November 19, 2004 12:42 PM PST

Microsoft gives developers a glimpse of Avalon

Although the next version of Windows is still about two years from release, Microsoft on Friday offered developers an early look at the new graphics engine that will accompany it.

The Redmond, Wash.-based software powerhouse released what it calls a "community technology preview" of the Avalon presentation engine for Windows. It's not a full beta, or test, version, but rather an incomplete set of code that lets developers test certain features and pass along their thoughts to Microsoft.

"It's basically a build that has a couple new features that we want to test out with customers," said John Montgomery, a director in Microsoft's developer division. "This is just our way of getting feedback."

Avalon was originally envisioned as a core feature of Longhorn, the next version of Windows. It will still be a part of that operating system, but it will also be made available as an add-on for users of Windows XP and Windows Server 2003.

The main purpose of the new technology preview is to test Microsoft's ability to bring Avalon to its older operating systems. Microsoft has done community previews in the past, typically with developer-centered programs such as Visual Studio. The company created one earlier this year for its "Whitehorse" modeling tools.

Avalon is a key part of Windows' future, but it is something the average computer user will never touch directly. Instead, it's an improved method of dealing with graphics, designed to let developers write snazzier-looking applications.

So far, Microsoft hopes it will be able to bring most of the features envisioned for Avalon onto its older operating systems, Montgomery said.

The main difference is that newer graphics drivers in Longhorn allow for better performance and newer hardware. With Windows XP or Windows Server 2003, users might see slower performance, fewer shades of gray or less 3D animation, Montgomery said.

But, he said, developers wanted the support for older operating systems because it means they can write programs for Avalon that can be used by existing PCs, as opposed to only the machines that run Longhorn.

"The goal is give developers a consistent set of APIs," or application programming interfaces, Montgomery said.

The code Microsoft is releasing Friday is pretty rough, Montgomery said. Its release is limited to developers who subscribe to the Microsoft Developer Network, and the company warns customers not to use it even on a primary development computer, with there being every likelihood of bugs and a pretty good chance developers will want to reinstall their system once they're done using the Avalon preview.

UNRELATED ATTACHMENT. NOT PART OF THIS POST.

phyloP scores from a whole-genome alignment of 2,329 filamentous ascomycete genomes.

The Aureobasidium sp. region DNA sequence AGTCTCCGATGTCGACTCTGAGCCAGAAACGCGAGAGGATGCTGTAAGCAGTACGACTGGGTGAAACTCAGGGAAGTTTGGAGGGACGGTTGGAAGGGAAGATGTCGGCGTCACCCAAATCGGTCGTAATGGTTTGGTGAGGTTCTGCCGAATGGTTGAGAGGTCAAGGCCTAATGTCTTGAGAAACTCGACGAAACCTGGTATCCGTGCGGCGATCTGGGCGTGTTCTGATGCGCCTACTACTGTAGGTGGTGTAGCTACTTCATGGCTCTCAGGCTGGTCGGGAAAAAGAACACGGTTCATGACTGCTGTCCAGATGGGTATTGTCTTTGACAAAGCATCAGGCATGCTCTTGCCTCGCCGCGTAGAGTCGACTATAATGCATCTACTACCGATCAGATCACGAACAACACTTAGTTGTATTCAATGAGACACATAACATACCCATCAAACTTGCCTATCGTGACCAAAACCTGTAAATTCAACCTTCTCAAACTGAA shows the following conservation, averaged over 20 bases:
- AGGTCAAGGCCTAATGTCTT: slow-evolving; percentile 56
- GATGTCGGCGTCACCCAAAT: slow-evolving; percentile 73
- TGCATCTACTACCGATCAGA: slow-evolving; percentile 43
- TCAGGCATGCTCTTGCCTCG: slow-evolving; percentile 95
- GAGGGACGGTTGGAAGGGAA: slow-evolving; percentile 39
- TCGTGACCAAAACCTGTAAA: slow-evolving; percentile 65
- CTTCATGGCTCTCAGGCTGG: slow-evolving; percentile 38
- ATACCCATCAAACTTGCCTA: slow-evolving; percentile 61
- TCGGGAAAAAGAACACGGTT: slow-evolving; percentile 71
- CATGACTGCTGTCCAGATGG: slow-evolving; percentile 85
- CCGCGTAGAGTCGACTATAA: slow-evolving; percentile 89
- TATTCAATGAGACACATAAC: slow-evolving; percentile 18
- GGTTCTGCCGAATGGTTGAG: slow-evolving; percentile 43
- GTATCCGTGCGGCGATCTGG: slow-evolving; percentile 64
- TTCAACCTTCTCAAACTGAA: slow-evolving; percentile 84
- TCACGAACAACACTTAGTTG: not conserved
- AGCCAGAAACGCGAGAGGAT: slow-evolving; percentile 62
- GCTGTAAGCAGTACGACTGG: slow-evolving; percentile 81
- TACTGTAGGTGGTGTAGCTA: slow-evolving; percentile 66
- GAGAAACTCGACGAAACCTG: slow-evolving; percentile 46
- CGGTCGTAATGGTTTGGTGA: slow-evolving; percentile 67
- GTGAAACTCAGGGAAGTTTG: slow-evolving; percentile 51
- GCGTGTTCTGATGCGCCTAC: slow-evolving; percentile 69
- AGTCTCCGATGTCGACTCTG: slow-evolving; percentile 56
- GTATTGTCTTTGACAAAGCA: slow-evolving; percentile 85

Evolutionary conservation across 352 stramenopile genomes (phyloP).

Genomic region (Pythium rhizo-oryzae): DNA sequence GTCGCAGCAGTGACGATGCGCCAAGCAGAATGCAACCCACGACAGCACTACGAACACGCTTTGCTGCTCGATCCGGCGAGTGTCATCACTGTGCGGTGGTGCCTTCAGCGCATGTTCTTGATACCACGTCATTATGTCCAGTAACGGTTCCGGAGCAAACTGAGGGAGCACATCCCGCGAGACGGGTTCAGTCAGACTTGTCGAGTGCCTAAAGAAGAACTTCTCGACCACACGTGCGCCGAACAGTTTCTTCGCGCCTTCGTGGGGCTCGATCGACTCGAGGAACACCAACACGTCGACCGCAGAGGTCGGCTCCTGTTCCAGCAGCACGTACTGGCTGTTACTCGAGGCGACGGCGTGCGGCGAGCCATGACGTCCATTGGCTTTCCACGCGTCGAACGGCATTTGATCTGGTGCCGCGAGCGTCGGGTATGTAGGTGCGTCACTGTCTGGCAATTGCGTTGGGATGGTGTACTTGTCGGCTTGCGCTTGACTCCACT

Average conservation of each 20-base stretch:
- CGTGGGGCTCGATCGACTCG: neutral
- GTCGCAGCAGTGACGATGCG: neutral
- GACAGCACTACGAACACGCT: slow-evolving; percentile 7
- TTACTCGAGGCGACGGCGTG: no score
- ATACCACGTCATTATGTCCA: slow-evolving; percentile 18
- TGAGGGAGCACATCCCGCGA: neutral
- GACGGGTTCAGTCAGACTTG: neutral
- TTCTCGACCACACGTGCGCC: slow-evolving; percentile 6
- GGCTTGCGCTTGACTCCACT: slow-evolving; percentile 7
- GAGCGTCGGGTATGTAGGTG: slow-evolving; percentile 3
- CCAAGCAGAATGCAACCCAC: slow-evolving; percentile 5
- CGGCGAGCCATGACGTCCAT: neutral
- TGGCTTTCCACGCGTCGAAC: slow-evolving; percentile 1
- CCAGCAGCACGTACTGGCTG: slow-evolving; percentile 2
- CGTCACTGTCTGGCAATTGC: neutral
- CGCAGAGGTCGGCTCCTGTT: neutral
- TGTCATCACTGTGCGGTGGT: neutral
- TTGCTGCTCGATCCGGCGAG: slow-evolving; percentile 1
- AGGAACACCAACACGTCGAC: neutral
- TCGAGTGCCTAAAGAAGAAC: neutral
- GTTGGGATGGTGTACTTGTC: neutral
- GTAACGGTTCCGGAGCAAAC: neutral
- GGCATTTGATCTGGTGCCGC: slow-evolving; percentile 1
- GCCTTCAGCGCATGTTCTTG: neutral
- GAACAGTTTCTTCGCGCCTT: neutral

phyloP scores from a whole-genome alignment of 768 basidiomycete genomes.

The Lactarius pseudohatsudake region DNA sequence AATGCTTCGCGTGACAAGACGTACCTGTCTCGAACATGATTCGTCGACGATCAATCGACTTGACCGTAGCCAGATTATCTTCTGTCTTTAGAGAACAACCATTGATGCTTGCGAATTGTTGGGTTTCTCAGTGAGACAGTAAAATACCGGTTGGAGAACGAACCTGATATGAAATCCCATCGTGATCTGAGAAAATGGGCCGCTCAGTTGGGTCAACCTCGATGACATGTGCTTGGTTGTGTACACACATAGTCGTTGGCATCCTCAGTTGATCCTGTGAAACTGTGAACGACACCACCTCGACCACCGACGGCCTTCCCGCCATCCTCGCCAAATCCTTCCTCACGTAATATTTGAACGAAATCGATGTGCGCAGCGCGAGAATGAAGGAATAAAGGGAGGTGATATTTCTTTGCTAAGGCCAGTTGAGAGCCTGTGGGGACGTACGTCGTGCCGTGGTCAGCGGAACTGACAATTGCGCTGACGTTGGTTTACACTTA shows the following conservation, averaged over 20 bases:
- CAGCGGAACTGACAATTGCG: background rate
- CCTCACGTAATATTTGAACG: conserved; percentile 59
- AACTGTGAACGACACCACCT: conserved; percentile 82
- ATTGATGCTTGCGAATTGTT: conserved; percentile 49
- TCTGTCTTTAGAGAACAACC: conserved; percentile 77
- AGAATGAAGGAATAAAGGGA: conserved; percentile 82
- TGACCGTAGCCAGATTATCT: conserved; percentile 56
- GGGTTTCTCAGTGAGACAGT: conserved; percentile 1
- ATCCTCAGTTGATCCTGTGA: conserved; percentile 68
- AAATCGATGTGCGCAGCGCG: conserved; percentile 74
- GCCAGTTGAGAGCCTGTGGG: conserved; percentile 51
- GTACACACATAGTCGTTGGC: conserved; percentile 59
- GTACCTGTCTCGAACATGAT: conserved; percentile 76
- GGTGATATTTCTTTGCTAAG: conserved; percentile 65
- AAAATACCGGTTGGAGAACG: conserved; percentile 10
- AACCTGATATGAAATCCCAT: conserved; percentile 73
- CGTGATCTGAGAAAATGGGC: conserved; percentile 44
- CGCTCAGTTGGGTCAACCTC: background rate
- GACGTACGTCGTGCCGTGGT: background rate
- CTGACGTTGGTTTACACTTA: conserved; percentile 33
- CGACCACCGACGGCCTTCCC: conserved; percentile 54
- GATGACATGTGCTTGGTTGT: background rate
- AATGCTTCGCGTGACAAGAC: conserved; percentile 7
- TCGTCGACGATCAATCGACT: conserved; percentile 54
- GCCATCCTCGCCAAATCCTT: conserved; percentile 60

A beta of Avalon is slated for next summer, along with the first beta of Longhorn. Final versions of Longhorn and Avalon are expected in the second half of 2006.


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"The Redmond, Wash.-based software powerhouse"???
Give me a break... This is how you lead into the story of a
castrated Longhorn OS still two years off into the distance???
Does Mr. Gates sign the check personally or what?

By the way, I hear Baghdad Bob is still looking for work, seems
like he'd be a natural fit with your organization...
Posted by (54 comments )
Reply Link Flag
How lame
You go off on a rant because he called MS a "software powerhouse"? So what are they then, a mom and pop operation? They are a friggin monopoly, you just don't want anyone using a "good" word like powerhouse and not a "MS is evil" word like monopoly.

Your personal distaste for the company does not make them any less a software superpower. They are the biggest software company in the world.
Posted by Dachi (797 comments )
Link Flag
How about YOU give US a break
They ARE a powerhouse, whether you like it or not.

This Microsoft-bashing is starting to get pretty frigging old. How about you grow up, turn off the Star Trek dvd, and get a lfe.
Posted by (127 comments )
Link Flag
Citizen Gates sees the future...
And it comes from the "secret" research & development department for "Avalon" (formerly "Aero" formerly " Aqua")

<a class="jive-link-external" href="" target="_newWindow"></a>
-Eyes wide open in Seattle-
Posted by (71 comments )
Reply Link Flag
... and in 2 years they'll be playing catchup again.
When the "next big thing" hits, Microsoft, Dell, etc. will bask in
the wake of Apple's innovation. Back to business as usual. Call
me when you have an original idea, Mr. Gates.
Posted by olePigeon (39 comments )
Link Flag
Microsoft today released the source code for its new Avalon interface. Experts are still trying to get it to run. One developer told us "its not like we mind that they have been working on this for 5 years and it still doesnt work.. we dont even mind that its a complete waste of resources they could be using for fixing bugs in windows. No what really bugs us is this damn yellow crayon they wrote it in.. this is impossible to read".

Microsoft was unavailable for comment.
Posted by Fray9 (547 comments )
Reply Link Flag
Avalon in 2 years what OSX is Today! Get that miniMac now!
Why wait for a cheap OSX knockoff when you can get all that and much more + iLife on a state-of-the-art miniMac TODAY!!!

OT, compare Apples announcement to Microsofts horse-and-pony show at the CES. :P

And remember folks, Microsoft is a has-been, so don't be a loser!
Posted by chiwawa (8 comments )
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